Income tax: capital gains: does subsection 160ZZQ(8) of the Income Tax Assessment Act 1936 allow a principal residence exemption for two dwellings, for a period of up to three months, if a taxpayer makes an election that either subsection 160ZZQ(5) or 160ZZQ(11) applies to one of the dwellings?
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FOI status:may be releasedFOI number: I 1014986
|This Determination, to the extent that it is capable of being a 'public ruling' in terms of Part IVAAA of the Taxation Administration Act 1953 , is a public ruling for the purposes of that Part. Taxation Ruling TR 92/1 explains when a Determination is a public ruling and how it is binding on the Commissioner. Unless otherwise stated, this Determination applies to years commencing both before and after its date of issue. However, this Determination does not apply to taxpayers to the extent that it conflicts with the terms of a settlement of a dispute agreed to before the date of issue of the Determination (see paragraphs 21 and 22 of Taxation Ruling TR 92/20).|
2. Ordinarily an election for the purposes of subsection 160ZZQ(5) (erection of dwelling by taxpayer) or subsection 160ZZQ(11) (absence from sole or principal residence) has the effect that no other dwelling is to be treated as a taxpayer's sole or principal residence during the period to which the election relates (see subparagraphs 160ZZQ(5)(e)(ii) and 160ZZQ(5)(f)(iii) and paragraph 160ZZQ(11)(f)).
3. However, because subsection 160ZZQ(8) contemplates that two dwellings may qualify for exemption during a period if all the conditions of that subsection are satisfied, we take the view that the subsection applies even though an election has been made for the purposes of subsection 160ZZQ(5) or subsection 160ZZQ(11).
Example 1 Anne acquired a home on 1 January 1986 which was her sole residence until she acquired a second home on 1 July 1994. She moved into the second home on 1 July 1994 but did not dispose of the first home until 31 December 1994.Anne makes an election for the purposes of subsection 160ZZQ(11) to treat the first home as her sole or principal residence for the entire period of ownership. Any gain on disposal is fully exempt from capital gains tax.As a result of making the election, Anne is not able to treat the second home as her sole or principal residence during the period 1 July 1994 to 30 September 1994. However, subsection 160ZZQ(8) allows the principal residence exemption on both the old and new home for the period 1 October 1994 to 31 December 1994.If Anne had used her first home to produce income after she moved to her second home, subsection 160ZZQ(8) would not allow a principal residence exemption for both dwellings as the requirements of the subsection would not be satisfied (sub-subparagraph 160ZZQ(8)(b)(i)(B)).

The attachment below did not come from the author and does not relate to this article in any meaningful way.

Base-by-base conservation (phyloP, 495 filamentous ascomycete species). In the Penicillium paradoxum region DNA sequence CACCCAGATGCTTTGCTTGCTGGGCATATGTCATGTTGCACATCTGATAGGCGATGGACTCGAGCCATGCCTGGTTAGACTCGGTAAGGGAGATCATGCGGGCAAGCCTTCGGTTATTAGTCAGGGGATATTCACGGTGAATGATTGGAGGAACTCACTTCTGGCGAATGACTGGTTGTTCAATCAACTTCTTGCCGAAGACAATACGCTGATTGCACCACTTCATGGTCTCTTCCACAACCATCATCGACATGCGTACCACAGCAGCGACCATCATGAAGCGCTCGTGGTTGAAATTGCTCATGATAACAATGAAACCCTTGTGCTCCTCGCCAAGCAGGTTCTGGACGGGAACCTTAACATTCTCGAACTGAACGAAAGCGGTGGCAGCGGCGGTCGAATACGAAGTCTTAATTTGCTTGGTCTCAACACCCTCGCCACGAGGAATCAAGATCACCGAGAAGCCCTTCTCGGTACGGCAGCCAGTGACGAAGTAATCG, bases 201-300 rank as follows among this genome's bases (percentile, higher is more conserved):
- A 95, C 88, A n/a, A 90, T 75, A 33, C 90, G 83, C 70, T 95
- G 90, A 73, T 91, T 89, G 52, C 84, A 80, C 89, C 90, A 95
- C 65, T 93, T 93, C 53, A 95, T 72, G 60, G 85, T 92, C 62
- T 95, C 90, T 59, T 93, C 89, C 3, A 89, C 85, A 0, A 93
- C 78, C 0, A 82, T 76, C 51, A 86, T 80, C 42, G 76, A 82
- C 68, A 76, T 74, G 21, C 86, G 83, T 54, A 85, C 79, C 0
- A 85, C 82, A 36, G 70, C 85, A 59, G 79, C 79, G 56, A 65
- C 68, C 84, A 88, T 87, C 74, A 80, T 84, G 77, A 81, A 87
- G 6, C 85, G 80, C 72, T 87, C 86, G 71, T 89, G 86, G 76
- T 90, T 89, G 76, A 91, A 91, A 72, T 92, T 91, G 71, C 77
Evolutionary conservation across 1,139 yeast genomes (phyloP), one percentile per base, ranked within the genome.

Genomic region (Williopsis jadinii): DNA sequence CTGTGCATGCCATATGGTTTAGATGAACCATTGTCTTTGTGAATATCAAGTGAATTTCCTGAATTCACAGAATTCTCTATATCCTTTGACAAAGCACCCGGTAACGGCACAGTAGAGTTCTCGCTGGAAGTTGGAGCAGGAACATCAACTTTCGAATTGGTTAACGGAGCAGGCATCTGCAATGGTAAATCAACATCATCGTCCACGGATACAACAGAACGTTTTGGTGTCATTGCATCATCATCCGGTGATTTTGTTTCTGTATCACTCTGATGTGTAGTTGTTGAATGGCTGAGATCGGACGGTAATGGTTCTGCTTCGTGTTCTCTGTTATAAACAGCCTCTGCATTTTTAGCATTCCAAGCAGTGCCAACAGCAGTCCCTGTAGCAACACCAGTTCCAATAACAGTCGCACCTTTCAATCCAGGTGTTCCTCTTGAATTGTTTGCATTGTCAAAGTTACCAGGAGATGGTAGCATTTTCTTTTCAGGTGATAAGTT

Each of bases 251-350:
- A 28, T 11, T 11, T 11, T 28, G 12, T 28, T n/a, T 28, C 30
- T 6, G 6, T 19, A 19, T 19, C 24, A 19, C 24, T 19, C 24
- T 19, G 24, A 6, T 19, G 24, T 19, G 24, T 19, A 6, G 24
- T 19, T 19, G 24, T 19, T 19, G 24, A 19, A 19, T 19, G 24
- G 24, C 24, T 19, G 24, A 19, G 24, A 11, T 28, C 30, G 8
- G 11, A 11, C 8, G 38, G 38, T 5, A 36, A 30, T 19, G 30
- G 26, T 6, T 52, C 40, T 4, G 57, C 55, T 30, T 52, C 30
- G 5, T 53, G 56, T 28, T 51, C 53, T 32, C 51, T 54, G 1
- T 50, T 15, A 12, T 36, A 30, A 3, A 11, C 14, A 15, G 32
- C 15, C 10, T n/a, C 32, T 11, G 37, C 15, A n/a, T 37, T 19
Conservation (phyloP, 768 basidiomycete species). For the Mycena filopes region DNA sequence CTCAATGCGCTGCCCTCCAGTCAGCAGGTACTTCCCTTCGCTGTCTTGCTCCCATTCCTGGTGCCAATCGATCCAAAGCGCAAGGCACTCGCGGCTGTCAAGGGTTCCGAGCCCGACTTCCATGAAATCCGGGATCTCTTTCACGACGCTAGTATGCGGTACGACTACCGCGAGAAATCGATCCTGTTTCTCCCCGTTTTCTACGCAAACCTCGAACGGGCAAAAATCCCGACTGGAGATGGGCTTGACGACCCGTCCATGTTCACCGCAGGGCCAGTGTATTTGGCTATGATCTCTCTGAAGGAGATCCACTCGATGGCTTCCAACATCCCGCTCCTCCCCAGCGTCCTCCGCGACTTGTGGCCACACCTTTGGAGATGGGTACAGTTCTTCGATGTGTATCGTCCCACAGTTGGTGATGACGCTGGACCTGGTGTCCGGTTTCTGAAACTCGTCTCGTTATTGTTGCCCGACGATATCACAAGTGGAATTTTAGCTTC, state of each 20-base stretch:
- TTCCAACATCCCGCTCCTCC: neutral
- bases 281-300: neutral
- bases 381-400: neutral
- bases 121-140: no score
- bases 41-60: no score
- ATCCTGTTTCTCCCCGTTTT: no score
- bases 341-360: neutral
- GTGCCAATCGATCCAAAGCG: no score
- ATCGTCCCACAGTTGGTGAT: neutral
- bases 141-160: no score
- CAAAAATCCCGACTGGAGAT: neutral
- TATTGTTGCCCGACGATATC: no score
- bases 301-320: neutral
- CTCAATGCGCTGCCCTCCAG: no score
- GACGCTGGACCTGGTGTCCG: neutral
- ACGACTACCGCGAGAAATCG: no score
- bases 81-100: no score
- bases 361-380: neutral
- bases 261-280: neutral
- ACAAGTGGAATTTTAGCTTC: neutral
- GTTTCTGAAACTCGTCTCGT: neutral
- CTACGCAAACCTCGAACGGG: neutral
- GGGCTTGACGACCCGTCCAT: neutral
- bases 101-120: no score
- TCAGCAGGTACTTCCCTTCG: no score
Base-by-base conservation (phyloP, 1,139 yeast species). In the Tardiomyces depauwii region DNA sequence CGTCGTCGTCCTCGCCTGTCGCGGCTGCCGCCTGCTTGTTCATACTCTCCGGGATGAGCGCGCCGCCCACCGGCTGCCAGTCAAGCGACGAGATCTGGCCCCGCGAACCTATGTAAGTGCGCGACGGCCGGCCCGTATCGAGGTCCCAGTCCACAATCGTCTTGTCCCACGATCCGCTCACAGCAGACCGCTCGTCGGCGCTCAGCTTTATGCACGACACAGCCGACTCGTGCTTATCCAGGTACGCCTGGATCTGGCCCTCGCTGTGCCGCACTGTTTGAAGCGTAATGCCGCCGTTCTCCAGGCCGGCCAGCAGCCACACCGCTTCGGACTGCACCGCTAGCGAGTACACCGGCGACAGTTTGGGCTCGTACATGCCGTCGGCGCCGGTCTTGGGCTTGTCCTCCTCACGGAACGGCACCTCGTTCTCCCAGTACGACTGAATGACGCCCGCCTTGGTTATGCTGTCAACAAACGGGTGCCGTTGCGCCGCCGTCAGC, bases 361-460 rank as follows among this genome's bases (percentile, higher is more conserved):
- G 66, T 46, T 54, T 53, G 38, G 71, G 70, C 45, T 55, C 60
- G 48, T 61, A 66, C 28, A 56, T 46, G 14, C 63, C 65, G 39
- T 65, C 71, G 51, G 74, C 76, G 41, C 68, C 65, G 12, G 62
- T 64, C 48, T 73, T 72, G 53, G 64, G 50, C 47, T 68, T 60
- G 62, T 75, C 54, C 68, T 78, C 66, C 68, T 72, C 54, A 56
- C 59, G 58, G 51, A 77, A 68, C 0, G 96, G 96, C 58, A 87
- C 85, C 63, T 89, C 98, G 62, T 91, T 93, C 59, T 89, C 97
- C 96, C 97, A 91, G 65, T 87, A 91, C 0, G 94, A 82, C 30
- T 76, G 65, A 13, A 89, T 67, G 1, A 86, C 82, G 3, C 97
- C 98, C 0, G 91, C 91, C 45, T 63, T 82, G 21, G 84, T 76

Example 2 David acquired his first home on 1 July 1987. Before he disposed of it on 31 January 1994, he acquired a vacant block of land on 1 March 1989 on which he erected a new home. The home was completed on 31 October 1993. He moved in on 1 February 1994 (which, on the facts, was as soon as was practicable to do so) and continues to live there. David makes an election for the purposes of subsection 160ZZQ(5) that the new home be treated as his sole or principal residence for the period 1 February 1990 to 31 January 1994 (the 'construction period').David, of course, may treat the first home as his sole or principal residence from 1 July 1987 to 31 January 1990. As a result of making the election, David is not able to treat the first home as his sole or principal residence for the period 1 February 1990 to 31 October 1993. However, subsection 160ZZQ(8) allows an exemption on both homes for the period 1 November 1993 to 31 January 1994.
Commissioner of Taxation
15 May 1996
NO NAT 95/9369-1; CGT Cell (CGDET117) INB QLD